Seven Days in June – Tia Williams

With its keen observations of creative life in America today, as well as the joys and complications of being a mother and a daughter, Tia Williams’ Seven Days in June is a hilarious and romantic story of two writers discovering their second chance at love. 

The Warmth of Other Suns – Isabel Wilkerson

The Warmth of Other Suns sheds new light on the story of the Great Migration—the movement of Black Americans out of the Southern United States to the Midwest, Northeast, and West from approximately 1915 to 1970—through the stories of three individuals: Ida Mae Brandon Gladney, George Swanson Starling, and Robert Pershing Foster. It shows just how dramatically American culture has been changed, and continues to be changed, because of it.

Well-Read Black Girl: Finding Our Stories, Discovering Ourselves – Glory Edim

Well-Read Black Girl: Finding Our Stories, Discovering Ourselves is a collection of inspiring essays by Black women on the importance of recognizing themselves in literature. Each contribution to the anthology is thoughtful and thorough and creates both a time capsule and an artifact of memories in literature. 

When They Call You a Terrorist: A Black Lives Matters Memoir – Patrisse Khan-Cullors and asha bandele

When They Call You a Terrorist is a reflection on humanity. It is an empowering account of survival, strength, and resilience and a call to action to change the culture that declares innocent Black life expendable.

You Are Your Best Thing: Vulnerability, Shame Resilience and the Black Experience – Tarana Burke and Dr. Brené Brown

This anthology brings together a dynamic group of Black writers, organizers, artists, academics, and cultural figures to discuss the topics that Burke and Brown have dedicated their lives to understanding and teaching – vulnerability and shame resilience. It is a space to recognize and process the trauma of white supremacy, a space to be vulnerable and affirm the fullness of Black life and Black possibility, and a space that gives Black humanity breathing room.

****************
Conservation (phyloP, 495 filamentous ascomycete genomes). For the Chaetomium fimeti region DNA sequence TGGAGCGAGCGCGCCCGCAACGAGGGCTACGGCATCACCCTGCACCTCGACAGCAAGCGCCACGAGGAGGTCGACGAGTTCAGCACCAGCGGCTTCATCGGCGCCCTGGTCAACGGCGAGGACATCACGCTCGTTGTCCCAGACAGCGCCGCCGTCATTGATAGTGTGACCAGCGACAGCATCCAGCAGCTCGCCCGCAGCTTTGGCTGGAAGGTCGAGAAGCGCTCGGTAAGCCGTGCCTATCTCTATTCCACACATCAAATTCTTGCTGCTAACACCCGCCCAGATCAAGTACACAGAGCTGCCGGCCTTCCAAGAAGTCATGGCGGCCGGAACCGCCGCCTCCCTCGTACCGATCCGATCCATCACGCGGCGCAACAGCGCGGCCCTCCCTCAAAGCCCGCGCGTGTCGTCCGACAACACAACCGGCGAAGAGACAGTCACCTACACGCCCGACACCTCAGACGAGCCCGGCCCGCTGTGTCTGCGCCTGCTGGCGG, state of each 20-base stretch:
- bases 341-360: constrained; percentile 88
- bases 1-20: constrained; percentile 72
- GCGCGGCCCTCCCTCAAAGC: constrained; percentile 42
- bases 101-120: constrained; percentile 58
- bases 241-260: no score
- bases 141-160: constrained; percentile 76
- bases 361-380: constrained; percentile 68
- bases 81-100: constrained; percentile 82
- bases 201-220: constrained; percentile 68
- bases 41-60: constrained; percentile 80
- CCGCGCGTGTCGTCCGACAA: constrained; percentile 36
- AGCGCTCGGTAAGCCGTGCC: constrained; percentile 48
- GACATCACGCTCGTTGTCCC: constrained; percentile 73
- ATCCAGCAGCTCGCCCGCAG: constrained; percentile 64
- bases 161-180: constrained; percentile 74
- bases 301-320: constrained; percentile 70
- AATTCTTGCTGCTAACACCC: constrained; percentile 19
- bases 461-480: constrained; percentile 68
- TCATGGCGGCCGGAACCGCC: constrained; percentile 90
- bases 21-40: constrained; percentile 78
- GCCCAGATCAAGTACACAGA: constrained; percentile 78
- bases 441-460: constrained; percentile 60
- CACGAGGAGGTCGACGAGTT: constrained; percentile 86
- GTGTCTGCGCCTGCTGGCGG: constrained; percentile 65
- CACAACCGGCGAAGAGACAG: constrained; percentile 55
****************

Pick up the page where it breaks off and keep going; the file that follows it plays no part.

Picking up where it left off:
Who Did Home Care Fall On? Girls of Color Held Their Communities Together During the COVID-19 Crisis

One year ago, I posted the question, “Who does home care fall on?” I warned that COVID-19’s abrupt impact on home dynamics was falling disproportionately on girls, and particularly, girls of color in vulnerable communities. 

Now, after one year in the shadow of a virus, the data is in: the pandemic has had a devastating toll on women. Some experts have referred to this as the “Care Economy,” “Pink pandemic” and  “She-cession” because women have borne the brunt of the crisis by nearly every measure. The gender inequities that existed prior to the pandemic have worsened. 

Crittenton Services of Greater Washington Girls

Our teens were not immune to the impacts of the virus either. 

We recently conducted a needs and impact assessment with the more than 400 teens that we serve in the District and Montgomery County. Not only are they still struggling in the unequal balance of schoolwork and home, but it’s also causing them to question their futures.